October 2018 Market Update: Bear Volatile Market Type

By Van K. Tharp, PhD

I always say that people do not trade the markets; they trade their beliefs about the markets. In that same way, I’d like to point out that these updates reflect my beliefs. I find the market update information useful for my trading, so I do the work each month and am happy to share that information with my readers. If your beliefs are not similar to mine, however, then this information may not be useful to you. Thus, if you are inclined to go through some sort of intellectual exercise to prove one of my beliefs wrong, simply remember that everyone can usually find lots of evidence to support their beliefs and refute others. Simply know that I admit that these are my beliefs and that your beliefs might be different.

These monthly updates are in the first issue of Tharp’s Thoughts each month which allows us to get the closing data from the previous month. These updates cover 1) the market type (first mentioned in the April 30, 2008 edition of Tharp’s Thoughts), 2) the debt statistics for the US, 3) the five-week status on each of the major US stock market indices, 4) our four-star inflation-deflation model, and 5) tracking the US dollar. I also write a report on the strongest and weakest areas of the overall market as a separate SQN™ Report. Significant market changes may mean the SQN Report comes out more than once a month.

Part I: The Big Picture

The market type change in October may have been the biggest one month change I have ever seen. The market went from Strong Bull Quiet at the end of September to Bear Volatile at the end of October.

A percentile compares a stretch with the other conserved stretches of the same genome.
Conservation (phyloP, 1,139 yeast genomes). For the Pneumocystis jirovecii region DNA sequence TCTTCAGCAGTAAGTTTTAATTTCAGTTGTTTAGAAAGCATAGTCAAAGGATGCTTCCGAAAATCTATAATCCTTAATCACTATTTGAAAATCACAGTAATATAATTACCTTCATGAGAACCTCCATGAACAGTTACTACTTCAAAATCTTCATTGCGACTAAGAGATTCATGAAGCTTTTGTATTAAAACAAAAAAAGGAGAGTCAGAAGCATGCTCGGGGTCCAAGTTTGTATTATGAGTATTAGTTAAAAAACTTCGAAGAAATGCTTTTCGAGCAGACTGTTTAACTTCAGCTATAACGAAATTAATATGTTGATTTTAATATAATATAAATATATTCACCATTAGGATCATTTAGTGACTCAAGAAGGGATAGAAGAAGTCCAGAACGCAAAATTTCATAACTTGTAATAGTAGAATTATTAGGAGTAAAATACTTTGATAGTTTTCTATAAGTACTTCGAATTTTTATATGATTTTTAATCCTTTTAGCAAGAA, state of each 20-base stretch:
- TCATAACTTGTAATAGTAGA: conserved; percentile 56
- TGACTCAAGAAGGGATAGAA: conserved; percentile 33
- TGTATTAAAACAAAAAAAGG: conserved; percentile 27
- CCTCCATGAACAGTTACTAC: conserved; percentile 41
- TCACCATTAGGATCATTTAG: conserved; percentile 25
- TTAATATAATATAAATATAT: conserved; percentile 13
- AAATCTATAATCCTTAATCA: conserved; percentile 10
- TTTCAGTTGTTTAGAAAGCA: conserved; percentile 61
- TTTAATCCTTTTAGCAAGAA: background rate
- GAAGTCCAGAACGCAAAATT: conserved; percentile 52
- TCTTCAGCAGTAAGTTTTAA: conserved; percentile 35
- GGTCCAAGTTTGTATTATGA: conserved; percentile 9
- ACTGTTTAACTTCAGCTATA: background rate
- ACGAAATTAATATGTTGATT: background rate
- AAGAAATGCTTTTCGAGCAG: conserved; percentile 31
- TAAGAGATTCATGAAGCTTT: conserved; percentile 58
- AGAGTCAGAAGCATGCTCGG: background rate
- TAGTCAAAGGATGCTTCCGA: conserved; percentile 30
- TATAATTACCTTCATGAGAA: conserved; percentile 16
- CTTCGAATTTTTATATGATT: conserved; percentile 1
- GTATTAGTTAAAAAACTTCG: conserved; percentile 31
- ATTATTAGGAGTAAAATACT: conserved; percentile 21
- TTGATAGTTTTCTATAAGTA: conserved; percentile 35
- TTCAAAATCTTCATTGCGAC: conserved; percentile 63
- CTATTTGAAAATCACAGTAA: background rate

US Debt Clock


For the past four months, www.usdebtclock.org has listed US Assets. US assets include small business assets, corporate assets, and household assets which all total $149.9 trillion. But then consider that our unfunded liabilities are $115.3 trillion. The total liability per taxpayer is $945,220 and the total assets per citizen is $455,728. The trend towards higher debt has been going on for years and thus is likely to continue. But one day it will all collapse.

The people supported by the 122 million taxpayers include retirees, (52.6M) disabled people (10.3 M), those getting food stamps (38.4M) or 101.4 million people. This is one trend that has been going down during the Trump years. In January 2018 it was 89.5% but now is 83.0%

Part II: The Current Stock Market Type Is Bear Volatile

October’s directional component shift for the market type was very interesting. The Market SQN scores for the various periods we monitor look like this for September and October —

200 days – Bull (last month), now Bear
100 days – Strong Bull (last month), now Bear
50 days – Bull (last month) now Strong Bear
25 days – Bull (last month), now Strong Bear

All periods at the end of September were Bull or better. Now they are all Bear or worse. This is a very dangerous market.

The chart below shows the weekly performance for the last year as of the end of September —

Now here’s the new chart including October’s weekly bars —

Look at the change in the size of the weekly bars and see how much of a drop occurred in a single month. This is despite the huge up move yesterday, October 31. The Fed is raising short term rates and with the last rate hike, we are near (or at) a rate inversion. This is a sign of an upcoming recession, however, it takes a year from that sign for a recession to hit. The Fed has promised five more rate hikes (Dec 2018, 3 in 2019, and 1 in 2020).